We are working closely with customers and partners to enable India’s digital journey. We can co-create solutions and provide a blueprint for this journey. India can pilot innovation that can be scaled globally.

I have three callouts for our customers and partners in India.

Today, Microsoft is the largest cloud player world-wide and in India. And we are building the next level of our cloud infrastructure for our customers’ needs via our industry clouds. These industry clouds are frameworks, built along with our partners, who bring in their IP’s as well as replicable frameworks to make the solutions comprehensive and extend to the last mile of industry execution.

We have the most integrated portfolio of offerings with our six solution areas, spanning right from our cloud infrastructure, along with the most comprehensive data estate, application offerings and developer tools, right up to our solutions towards employee productivity, and collaboration in a hybrid world and business applications for a connected customer experience. All of these underpinned by a strong foundation of security. Our partners are complementing our platforms with their solutions which we can offer to customers through our joint go-to-market strategy.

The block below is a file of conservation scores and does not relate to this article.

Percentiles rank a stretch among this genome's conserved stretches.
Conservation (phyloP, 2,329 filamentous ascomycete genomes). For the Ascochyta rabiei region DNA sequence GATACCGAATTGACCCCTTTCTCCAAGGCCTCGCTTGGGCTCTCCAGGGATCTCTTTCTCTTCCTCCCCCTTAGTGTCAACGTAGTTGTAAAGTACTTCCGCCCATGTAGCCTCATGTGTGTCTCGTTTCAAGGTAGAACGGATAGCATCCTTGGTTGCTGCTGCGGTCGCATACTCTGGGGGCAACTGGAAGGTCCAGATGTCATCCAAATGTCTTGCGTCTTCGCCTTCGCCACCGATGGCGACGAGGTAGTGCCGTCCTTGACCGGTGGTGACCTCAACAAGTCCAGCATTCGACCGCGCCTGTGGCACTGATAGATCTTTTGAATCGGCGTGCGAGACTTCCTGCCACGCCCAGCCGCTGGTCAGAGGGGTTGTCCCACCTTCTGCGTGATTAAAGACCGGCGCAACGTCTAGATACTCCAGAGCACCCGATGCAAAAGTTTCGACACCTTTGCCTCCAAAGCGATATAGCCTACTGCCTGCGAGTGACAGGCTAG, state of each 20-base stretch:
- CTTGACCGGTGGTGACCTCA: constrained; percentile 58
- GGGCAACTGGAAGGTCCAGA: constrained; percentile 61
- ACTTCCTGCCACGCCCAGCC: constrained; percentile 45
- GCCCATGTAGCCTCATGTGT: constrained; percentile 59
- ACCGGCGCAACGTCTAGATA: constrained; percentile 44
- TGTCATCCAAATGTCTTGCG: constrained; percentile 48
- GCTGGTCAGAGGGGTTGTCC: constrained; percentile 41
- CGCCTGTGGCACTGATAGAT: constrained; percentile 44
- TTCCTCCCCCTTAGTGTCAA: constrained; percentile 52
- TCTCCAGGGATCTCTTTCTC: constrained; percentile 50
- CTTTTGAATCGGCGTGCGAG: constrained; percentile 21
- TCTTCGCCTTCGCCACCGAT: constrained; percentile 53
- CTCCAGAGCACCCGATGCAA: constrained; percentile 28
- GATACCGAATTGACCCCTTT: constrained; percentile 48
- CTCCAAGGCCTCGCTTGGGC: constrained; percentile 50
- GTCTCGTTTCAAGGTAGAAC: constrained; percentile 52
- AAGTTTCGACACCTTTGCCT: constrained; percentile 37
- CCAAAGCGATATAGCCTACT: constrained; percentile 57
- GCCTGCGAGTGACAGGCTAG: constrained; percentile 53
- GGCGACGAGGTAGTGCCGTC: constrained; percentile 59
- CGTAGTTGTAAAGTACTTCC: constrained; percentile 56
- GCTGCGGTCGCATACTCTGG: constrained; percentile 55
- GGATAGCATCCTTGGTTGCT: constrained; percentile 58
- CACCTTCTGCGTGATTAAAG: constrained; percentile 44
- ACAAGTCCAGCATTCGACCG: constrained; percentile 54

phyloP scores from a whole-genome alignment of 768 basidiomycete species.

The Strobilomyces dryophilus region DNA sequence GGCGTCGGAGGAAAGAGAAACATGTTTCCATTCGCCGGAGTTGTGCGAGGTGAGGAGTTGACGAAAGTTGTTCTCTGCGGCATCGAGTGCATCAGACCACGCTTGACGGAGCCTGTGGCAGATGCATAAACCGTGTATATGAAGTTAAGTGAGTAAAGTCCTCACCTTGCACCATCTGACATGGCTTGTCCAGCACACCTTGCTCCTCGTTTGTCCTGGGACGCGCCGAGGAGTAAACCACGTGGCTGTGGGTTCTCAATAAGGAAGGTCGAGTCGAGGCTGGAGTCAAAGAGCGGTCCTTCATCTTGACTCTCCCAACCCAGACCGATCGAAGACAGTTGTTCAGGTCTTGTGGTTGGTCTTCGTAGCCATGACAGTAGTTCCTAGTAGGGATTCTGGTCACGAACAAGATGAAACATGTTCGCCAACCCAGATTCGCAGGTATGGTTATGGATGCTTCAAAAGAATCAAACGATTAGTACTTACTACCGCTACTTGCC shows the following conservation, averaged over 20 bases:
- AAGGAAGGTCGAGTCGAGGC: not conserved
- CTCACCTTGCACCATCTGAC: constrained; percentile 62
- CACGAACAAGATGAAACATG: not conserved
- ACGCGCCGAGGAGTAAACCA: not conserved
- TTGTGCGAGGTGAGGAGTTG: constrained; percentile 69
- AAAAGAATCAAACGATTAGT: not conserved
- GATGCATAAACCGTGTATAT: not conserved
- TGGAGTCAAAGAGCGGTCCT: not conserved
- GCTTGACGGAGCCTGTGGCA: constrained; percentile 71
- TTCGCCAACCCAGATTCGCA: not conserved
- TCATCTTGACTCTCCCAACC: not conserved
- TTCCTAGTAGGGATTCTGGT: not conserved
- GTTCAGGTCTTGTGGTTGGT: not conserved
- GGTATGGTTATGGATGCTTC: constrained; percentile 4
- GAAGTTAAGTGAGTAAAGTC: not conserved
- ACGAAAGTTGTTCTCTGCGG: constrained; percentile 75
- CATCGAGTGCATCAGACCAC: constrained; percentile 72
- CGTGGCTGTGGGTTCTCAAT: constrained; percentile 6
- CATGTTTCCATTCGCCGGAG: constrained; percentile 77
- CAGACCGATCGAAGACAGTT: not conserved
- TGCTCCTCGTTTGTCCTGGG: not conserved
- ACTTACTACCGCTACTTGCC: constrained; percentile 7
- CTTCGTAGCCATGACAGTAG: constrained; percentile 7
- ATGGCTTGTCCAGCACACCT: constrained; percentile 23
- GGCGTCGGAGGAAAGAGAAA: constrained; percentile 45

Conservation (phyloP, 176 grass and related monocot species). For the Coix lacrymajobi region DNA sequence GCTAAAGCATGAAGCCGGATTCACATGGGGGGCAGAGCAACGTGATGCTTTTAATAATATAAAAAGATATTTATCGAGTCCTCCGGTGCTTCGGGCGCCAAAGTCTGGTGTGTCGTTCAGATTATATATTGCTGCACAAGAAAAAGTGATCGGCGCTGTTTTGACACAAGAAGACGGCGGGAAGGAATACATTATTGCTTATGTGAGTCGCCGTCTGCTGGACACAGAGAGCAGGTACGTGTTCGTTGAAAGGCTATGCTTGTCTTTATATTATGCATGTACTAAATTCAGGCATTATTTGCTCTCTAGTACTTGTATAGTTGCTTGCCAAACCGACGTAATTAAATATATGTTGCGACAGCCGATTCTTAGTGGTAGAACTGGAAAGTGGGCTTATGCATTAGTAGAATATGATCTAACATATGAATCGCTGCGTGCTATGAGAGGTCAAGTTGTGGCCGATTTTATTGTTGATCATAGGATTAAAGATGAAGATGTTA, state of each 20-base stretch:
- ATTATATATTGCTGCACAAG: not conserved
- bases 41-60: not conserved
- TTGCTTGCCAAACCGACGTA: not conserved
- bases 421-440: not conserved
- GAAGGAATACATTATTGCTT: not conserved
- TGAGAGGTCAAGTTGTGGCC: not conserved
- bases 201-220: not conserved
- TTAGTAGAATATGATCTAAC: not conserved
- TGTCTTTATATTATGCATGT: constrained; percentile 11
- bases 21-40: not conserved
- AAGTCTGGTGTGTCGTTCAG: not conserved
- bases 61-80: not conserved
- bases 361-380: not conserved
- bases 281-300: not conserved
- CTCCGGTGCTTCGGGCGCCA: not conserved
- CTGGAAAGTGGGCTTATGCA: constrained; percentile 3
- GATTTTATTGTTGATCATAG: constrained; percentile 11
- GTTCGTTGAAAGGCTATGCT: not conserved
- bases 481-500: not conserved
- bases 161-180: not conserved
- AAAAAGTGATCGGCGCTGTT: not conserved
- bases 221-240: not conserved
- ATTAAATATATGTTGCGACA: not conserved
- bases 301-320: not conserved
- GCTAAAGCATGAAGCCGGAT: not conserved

Finally, in the world of technology, it’s never an end, but always a bend. Our customers and partners are always shining the light on the next wave of emerging trends, to not just create mega shifts in the industry, but also look at real problems at the grassroot level and solve for them.

a woman wearing a sari sitting with a bunch of studentsWhat is your calling besides the work you do at Microsoft?

I come from a family of educators and the one thing I have always known is that education is the biggest and the only leveler in society. While growing up, I saw a lot of girls being left on the fringes, and I knew I wanted to do something to change that.

So, when I was leading the education segment at Microsoft India, I had the opportunity to convert my calling to fruition. My foundation is called ‘MyLittleBit’; we began by setting up a digital literacy lab for underprivileged girls in a government school and training the teachers there on tools like PowerPoint, Word, and Excel. The foundation’s work has scaled since then to cover the entire spectrum from providing scholarships in STEM education to training them and getting them placed in jobs.

It’s amazing to see the girls coming in with a spark and being able to do their little bit so that they don’t drop out from the education cycle.

Related Posts